National News: Russia deploys 300,000 more troops to Ukraine, Biden returns to the UN and Hurricane Fiona strengthens to Category 4


Russia deploys upwards of 300,000 more troops to Ukraine in first mobilization since World War II 

In a rare address to his nation on Wednesday, President Vladimir Putin called for a “partial mobilization” of 300,000 Russians with military experience in a rare address to the nation on Wednesday. This is the first Russian mobilization since World War II.  

While not considered a national draft, this “partial mobilization” is a response to the continuing flow of Western weapons into Ukraine and the Ukrainian military encroaching on Russia’s eastern front, according to the New York Times

“If the territorial integrity of our country is threatened, we will certainly use all the means at our disposal to protect Russia and our people… This is not a bluff,” Putin said in his address to the nation. 

This comes after “choreographed referendums” on Tuesday across the Luhansk, Donetsk, Zaporizhzhia and Kherson regions of Ukraine which “voted” to allow Russian annexation, according to Reuters. This area makes up 15% of Ukraine and is almost the size of Portugal or Hungary.  

President Biden returns to the UN with Russia, China as high priorities  

President Biden returned to the United Nations General Assembly Wednesday morning with Russia and China as high priorities.  

While only occurring hours before his speech, Biden addressed the Russian “partial mobilization” efforts. 

“This world should see these outrageous acts for what they are,” Biden said in his speech. “Putin claims he had to act because Russia was threatened. But no one threatened Russia, and no one other than Russia sought conflict. This war is about extinguishing Ukraine’s right to exist as a state, plain and simple, and Ukraine’s right to exist as a people.”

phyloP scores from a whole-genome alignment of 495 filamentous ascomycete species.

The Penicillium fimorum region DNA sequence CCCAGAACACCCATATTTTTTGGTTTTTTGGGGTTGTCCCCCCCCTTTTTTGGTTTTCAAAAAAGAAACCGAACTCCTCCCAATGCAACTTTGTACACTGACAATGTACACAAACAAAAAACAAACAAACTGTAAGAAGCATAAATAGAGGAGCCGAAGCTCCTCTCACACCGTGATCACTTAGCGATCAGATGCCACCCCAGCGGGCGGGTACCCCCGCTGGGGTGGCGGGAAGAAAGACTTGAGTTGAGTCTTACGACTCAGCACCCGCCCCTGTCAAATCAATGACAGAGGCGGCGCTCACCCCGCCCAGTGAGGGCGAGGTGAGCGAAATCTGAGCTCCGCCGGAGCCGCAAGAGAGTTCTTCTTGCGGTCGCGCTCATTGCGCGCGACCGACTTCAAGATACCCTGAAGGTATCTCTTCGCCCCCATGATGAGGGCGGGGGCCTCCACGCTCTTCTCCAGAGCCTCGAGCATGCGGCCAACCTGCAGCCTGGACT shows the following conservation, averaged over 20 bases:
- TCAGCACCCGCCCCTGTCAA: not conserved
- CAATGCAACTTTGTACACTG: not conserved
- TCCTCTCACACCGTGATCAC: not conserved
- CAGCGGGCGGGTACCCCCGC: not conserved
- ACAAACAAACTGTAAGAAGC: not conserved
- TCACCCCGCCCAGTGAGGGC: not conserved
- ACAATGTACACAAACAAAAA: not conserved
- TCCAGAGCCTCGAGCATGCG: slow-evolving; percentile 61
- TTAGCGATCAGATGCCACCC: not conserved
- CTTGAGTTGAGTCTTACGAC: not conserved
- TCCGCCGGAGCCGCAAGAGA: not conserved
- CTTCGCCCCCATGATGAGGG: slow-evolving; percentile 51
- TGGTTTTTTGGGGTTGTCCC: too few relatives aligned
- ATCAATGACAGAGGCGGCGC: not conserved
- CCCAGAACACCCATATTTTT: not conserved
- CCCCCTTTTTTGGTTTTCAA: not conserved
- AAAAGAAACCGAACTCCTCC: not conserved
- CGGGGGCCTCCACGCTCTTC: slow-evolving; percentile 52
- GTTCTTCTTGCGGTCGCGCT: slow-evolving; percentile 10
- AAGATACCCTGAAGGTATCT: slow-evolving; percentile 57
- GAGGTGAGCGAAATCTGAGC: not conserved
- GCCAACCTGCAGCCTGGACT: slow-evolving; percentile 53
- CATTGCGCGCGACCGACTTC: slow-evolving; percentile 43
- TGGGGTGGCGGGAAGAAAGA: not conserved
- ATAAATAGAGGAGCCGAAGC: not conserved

Biden continued to talk about the United States’ stance against the Russian invasion of Ukraine. 

“A permanent member of the U.N. Security Council invaded its neighbor, attempted to erase a sovereign state from the map,” Biden said. “Russia has shamelessly violated the core tenets of the U.N. charter… We will stand in solidarity against Russia’s aggression, period.” 

Biden also addressed the recent turbulence in U.S.-China relations. Biden had committed to defending Taiwan if China were to invade in an interview on Sunday night, according to NPR

“Let me be direct about the competition between the United States and China,” Biden said. “As we manage shifting geopolitical trends, the United States will conduct itself as a reasonable leader. We do not seek conflict. We do not seek a Cold War. We do not ask any nation to choose between the United States or any other partner. We remain committed to our One China policy, which has helped prevent conflict for four decades. And we continue to oppose unilateral changes in the status quo by either side.” 

Neither Putin nor Chinese President Xi Jinping will attend the UN General Assembly this week, instead opting to send foreign ministers in their place, according to the Independent

Hurricane Fiona strengthens to Category 4 as it devastates Puerto Rico, other Atlantic islands 

Hurricane Fiona strengthened to Category 4 on early Wednesday morning after it left a trail of destruction throughout Puerto Rico, Turks and Caicos, and the Dominican Republic according to CNN.  

“Hurricane conditions are possible and tropical storm conditions are expected on Bermuda by late Thursday,” the National Hurricane Center said on Wednesday morning. “Fiona is expected to affect portions of Atlantic Canada as a powerful hurricane-force cyclone late Friday and Saturday, and could produce significant impacts from high winds, storm surge, and heavy rainfall.” 

According to Reuters, around 80% of Puerto Rico is still without power after Hurricane Fiona caused island-wide outages. The island has been slow to recover, especially after Hurricane Maria caused catastrophic damage five years ago. 

“We still struggle from the consequences of Maria and it’s kind of difficult knowing we’re going to probably have to start over again,” Fernando Vera, a resident of Utuado, Puerto Rico, told NPR


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